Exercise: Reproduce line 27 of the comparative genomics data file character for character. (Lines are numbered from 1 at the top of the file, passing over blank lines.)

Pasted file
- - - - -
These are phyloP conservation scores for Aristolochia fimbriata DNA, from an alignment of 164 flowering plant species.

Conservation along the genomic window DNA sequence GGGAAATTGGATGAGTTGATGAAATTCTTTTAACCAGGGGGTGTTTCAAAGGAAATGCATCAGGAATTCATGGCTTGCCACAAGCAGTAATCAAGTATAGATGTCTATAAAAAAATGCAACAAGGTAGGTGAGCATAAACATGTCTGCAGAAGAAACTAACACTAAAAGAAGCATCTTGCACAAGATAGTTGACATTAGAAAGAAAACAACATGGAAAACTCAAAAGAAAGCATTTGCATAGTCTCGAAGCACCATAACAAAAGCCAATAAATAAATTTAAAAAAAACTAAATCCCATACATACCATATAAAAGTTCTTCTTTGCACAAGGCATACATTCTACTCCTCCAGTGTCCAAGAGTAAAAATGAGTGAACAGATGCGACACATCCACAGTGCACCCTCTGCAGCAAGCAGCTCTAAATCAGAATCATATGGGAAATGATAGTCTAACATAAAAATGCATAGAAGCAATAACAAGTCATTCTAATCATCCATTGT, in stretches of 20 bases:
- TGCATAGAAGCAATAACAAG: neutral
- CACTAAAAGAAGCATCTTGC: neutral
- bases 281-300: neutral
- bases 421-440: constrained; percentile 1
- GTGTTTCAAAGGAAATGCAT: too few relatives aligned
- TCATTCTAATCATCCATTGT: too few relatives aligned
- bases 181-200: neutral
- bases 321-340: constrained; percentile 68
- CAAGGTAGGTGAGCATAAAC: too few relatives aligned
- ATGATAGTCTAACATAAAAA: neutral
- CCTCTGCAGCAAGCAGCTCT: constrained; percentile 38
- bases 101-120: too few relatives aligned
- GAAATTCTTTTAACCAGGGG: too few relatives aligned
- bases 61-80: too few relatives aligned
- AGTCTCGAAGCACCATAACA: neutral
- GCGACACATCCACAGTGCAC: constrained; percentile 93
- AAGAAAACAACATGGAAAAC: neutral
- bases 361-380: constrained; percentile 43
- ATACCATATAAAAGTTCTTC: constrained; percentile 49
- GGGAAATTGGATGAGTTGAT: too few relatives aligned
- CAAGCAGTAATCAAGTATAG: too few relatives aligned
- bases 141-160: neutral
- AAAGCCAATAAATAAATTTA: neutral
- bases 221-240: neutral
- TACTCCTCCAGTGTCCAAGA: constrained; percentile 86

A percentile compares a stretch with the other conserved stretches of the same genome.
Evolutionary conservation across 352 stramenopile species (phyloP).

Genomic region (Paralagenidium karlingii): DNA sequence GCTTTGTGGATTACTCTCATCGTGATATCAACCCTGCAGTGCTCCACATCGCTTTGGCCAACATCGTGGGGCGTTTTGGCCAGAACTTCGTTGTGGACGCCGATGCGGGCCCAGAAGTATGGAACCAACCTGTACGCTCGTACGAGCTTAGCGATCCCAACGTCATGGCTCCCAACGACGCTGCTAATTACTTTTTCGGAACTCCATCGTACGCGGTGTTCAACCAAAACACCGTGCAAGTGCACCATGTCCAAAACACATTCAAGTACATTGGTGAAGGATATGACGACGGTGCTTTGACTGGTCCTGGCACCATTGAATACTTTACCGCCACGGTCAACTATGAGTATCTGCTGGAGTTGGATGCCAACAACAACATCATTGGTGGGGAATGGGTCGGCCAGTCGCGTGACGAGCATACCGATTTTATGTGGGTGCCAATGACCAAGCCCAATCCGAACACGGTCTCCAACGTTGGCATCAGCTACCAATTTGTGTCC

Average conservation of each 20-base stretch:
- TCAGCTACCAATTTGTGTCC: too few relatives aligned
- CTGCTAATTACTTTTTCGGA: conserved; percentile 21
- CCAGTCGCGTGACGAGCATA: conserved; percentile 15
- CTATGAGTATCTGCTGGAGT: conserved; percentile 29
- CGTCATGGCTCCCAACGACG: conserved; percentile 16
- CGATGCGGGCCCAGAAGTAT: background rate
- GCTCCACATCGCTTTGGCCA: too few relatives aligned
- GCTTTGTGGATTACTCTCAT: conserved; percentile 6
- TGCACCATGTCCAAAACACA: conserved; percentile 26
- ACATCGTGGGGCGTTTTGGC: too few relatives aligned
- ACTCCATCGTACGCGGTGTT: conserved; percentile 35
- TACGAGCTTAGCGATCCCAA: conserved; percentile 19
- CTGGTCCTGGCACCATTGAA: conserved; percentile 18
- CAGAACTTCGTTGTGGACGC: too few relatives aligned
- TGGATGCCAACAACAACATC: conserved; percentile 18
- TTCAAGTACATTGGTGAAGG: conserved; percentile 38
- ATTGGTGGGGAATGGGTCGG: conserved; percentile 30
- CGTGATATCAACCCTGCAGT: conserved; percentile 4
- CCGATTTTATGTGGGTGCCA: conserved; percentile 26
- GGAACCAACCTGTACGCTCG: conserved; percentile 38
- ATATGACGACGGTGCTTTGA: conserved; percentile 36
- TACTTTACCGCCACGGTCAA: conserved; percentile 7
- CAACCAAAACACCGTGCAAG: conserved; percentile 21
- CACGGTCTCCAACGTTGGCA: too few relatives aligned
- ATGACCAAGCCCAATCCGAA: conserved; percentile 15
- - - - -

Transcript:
- TACTCCTCCAGTGTCCAAGA: constrained; percentile 86